One of the best things about doing this podcast is that I have a pretty good record of all the chicken problems I’ve run into over the years, and how I dealt with them. Sometimes, my memory isn’t that great (or most times, if I remember correctly), so I may forget that I had a certain issue come up, and then I actually find my own post when searching for a solution. It would be embarrassing if I thought anyone saw. Right now, we’re in the middle of winter, and my chickens don’t seem to want to eat very much. The problem with that is that they need to eat in order to generate energy to stay warm, and for those of them that are still molting, to regrow feathers. I go and check the feeder regularly, and think, “Hmm, they’re not eating much.” Then I go to mix the latest podcast, and for some reason, whenever I try to save a new file, it always wants to save in the folder called “Not Eating In The Winter,” which is the third episode I did post-Garden Guys. So this “dieting” has been going on for a while, and I should know they eat less in the winter because I am reminded of it weekly, but every few days, there I am looking into the feeder and thinking, “Hmm, they’re not eating much.” THANKS, BRAIN.
I always wonder how much of their eating behavior is a vicious circle. I give them high-protein snacks when it gets cold, to help with staying warm, and with feather re-growth. But checking the archives, I see that they originally stopped eating their normal feed before I started adding extra goodies. The goodies came in because I was worried about them not eating, and had to tempt them with exciting food. But then if you can eat cake all the time, why would you eat oatmeal instead? Once the cake is out there, you can’t go back. Sure, the cake is actually scratch and sunflower seeds, but you can buy that in cake form if you want. It’s great if you celebrate chicken birthdays, but your kid will never forgive you if you try to be funny at theirs.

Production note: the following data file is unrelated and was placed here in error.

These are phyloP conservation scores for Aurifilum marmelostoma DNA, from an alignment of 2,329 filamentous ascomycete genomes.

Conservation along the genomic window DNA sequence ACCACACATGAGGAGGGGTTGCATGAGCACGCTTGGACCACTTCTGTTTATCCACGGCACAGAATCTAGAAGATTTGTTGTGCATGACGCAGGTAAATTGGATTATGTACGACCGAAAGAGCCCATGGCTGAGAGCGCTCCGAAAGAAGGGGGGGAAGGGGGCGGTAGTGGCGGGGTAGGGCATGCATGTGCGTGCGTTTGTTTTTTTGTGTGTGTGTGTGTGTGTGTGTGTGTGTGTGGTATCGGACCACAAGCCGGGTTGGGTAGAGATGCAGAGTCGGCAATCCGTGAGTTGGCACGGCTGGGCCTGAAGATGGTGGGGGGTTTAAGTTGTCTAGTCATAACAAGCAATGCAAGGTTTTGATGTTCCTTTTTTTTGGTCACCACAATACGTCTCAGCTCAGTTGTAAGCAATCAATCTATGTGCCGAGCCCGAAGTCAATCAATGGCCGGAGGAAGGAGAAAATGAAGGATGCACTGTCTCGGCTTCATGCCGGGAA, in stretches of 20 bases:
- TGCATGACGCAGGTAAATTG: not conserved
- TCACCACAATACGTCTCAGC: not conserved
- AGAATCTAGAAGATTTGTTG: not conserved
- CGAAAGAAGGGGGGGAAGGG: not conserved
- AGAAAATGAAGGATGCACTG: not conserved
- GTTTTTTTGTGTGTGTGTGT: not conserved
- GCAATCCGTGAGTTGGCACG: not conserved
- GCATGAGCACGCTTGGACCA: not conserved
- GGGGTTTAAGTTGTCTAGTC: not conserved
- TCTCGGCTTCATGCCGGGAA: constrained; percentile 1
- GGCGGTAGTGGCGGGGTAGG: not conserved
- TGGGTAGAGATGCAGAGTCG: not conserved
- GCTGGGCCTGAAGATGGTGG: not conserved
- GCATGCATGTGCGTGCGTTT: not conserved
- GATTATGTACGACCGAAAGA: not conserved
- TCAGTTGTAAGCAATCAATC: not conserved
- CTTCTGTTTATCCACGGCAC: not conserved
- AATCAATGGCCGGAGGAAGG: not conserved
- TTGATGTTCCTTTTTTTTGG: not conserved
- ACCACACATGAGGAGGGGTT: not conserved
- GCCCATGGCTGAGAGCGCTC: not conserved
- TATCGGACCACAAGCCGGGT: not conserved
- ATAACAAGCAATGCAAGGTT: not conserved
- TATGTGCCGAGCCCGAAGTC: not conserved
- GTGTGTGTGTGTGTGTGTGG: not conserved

Children don’t like gag gifts, or seed cakes.
The first winter they stopped eating I was so concerned that I mixed their yogurt with regular food, apple cider vinegar, and scratch. I asked a guy at the feed store if he knew what was up, and when I described this concoction to him, other people in the store began to make fun of me for spoiling my chickens. Maybe so, but they’re still alive, right? They’re not starving to death on my watch.
Not that not starving.
I’ve begun to wonder if the fact that they only eat the high-protein stuff instead of the layer feed could have something to do with why we haven’t had any eggs for almost a month now. Sure, some of them are getting old, and some are molting, but this is an unprecedented dry spell. We had to buy eggs recently, and that fills me with shame. Shame is the mother of invention, at least for me, and so I’ve arrived at a compromise. I still give them scratch and black oil sunflower seeds, but I mix it in with layer feed. In their excitement to get the treats, they end up eating the regular food too, so I know they’re now getting at least a small dose of the full nutrition they need. I’m pleased it’s worked, and I’ll see if any eggs come about as a result.
The things I get excited about.
I’ve heard of people who try similar tricks with their kids, and somehow this feels wrong to me. It’s o.k. to trick chickens, but tricking children feels like a violation of trust. Plus, my son only eats pizza or macaroni and cheese, both of which are difficult to hide things in. Perhaps if he ate food that lent itself to deceit better, I’d change my tune. I suspect this may be where his distrust of smoothies comes from. Good thing he’s not a chicken. I’d never get him fed.
Somebody say pizza?
(CREDITS: Theme music: Chicken In The Barnyard by Fireproof Babies, Music Bed: Placeholder by Jahzzar)